I'm an independent, but haven't seen a strength of cohesion amount independents as a whole-a third party.

If I'm not mistaken, I believe Barack said he would withdraw the troops in Iraq responsibly as opposed to "Claims he will immediately phase out our presence in Iraq."

Either way, this time I Baracked the vote :)

Christina said...

Have you considered writing to Obama regarding singles issues, in particular his diversity list? You articulate the gap well. Worth a shot, eh?
--CC (

Clever Elsie said...

Bobby: Although I'm not registered Independent, my sympathies also usually lie with alternative candidates. However, I always recommend voting for a third party at the local or state level and for one of the major two at the national level because, as it is now, the GOP and the Dems have a stronghold on the presidential race. I think if we can disrupt that stronghold at the grassroots level, we have a better chance of gradually weaving other parties into the fabric of our current federal system. But right now, a third-party vote in the presidential election is, unfortunately, wasted.

I believe Barack said he would withdraw the troops in Iraq responsibly as opposed to "Claims he will immediately phase out our presence in Iraq."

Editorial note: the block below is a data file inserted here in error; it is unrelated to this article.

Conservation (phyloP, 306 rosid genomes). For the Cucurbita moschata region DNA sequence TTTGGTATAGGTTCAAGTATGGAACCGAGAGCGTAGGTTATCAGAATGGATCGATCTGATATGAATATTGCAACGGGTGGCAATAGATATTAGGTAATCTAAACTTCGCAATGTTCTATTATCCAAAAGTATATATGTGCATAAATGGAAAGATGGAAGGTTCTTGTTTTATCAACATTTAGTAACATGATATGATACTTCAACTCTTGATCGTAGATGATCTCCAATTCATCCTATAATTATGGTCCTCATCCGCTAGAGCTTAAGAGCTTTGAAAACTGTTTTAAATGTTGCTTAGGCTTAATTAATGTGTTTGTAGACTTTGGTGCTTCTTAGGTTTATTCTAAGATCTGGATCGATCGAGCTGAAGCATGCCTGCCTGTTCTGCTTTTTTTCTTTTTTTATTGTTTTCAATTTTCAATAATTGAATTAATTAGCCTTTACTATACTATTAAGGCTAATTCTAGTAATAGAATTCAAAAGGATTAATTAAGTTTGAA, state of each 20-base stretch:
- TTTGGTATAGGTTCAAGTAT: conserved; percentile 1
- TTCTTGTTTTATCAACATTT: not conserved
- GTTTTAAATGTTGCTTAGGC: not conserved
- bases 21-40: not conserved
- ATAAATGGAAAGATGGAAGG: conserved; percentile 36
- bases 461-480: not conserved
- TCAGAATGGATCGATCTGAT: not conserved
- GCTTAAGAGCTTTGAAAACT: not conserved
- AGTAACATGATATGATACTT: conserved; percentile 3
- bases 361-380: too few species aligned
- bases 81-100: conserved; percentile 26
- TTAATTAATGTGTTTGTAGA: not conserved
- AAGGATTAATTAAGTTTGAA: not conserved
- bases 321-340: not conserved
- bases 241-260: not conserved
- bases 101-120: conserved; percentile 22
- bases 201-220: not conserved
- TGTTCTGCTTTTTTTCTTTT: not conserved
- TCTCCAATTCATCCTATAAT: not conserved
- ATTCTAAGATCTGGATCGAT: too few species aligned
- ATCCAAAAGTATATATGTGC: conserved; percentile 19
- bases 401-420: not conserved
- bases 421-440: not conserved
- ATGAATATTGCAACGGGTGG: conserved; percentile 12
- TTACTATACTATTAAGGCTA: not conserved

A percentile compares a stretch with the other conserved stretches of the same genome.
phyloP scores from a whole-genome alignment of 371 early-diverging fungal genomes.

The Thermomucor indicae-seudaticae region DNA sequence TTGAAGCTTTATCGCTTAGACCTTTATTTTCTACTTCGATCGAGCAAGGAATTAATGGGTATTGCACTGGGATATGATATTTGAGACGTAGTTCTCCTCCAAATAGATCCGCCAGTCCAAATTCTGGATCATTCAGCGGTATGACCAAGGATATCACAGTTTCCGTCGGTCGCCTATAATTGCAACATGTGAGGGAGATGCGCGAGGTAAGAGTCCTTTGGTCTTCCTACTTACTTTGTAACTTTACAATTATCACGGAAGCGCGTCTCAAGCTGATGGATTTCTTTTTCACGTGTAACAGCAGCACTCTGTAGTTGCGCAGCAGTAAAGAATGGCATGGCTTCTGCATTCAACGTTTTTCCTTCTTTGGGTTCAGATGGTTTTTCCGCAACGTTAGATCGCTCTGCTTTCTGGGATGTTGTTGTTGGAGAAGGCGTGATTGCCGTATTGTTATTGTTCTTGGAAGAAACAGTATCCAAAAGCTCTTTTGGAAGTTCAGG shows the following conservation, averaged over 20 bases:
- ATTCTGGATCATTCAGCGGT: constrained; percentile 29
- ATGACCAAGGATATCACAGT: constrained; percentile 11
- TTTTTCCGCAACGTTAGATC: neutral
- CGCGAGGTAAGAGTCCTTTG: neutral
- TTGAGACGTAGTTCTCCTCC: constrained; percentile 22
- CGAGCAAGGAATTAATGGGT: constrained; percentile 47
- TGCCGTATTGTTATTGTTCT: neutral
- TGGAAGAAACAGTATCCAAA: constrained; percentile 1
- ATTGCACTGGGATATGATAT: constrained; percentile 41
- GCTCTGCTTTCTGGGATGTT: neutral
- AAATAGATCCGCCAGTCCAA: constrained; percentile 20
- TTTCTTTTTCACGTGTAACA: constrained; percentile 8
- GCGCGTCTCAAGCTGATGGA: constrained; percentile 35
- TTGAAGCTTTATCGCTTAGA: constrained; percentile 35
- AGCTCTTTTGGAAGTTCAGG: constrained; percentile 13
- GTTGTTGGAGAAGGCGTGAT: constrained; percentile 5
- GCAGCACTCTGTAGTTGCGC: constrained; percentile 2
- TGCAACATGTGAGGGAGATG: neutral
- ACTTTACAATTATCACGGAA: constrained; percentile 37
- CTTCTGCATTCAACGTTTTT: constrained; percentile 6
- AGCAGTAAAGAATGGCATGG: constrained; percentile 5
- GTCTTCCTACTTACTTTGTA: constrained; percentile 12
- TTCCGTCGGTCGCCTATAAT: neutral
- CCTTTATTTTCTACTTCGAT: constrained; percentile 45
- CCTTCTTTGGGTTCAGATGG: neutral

I actually pulled that statement from his own web site, but I don't think it conflicts with a responsible withdrawal. :)

Glad to hear you voted! Looks like America agreed with your choice!

Christina: Thanks for stopping by! That's a great idea! I wonder if I might persuade some other singles to join me in signing it. Actually, if anyone is interested in this, let me know!

bobbyboy said...

Good points Elsie :)

I'm a registered Dem because that's what my Mom told me to register at 18 years old lol. I do however vote for who I think is the best candidates that really work for the people as a whole.

I am very open to an independent party and think the country needs one. If you come across any that have a really good platform (broad and inclusive), please let me know :)

Victoria Gothic said...

Well, I can't vote this time around, but if given the opportunity, I would have voted for Obama.

Clever Elsie said...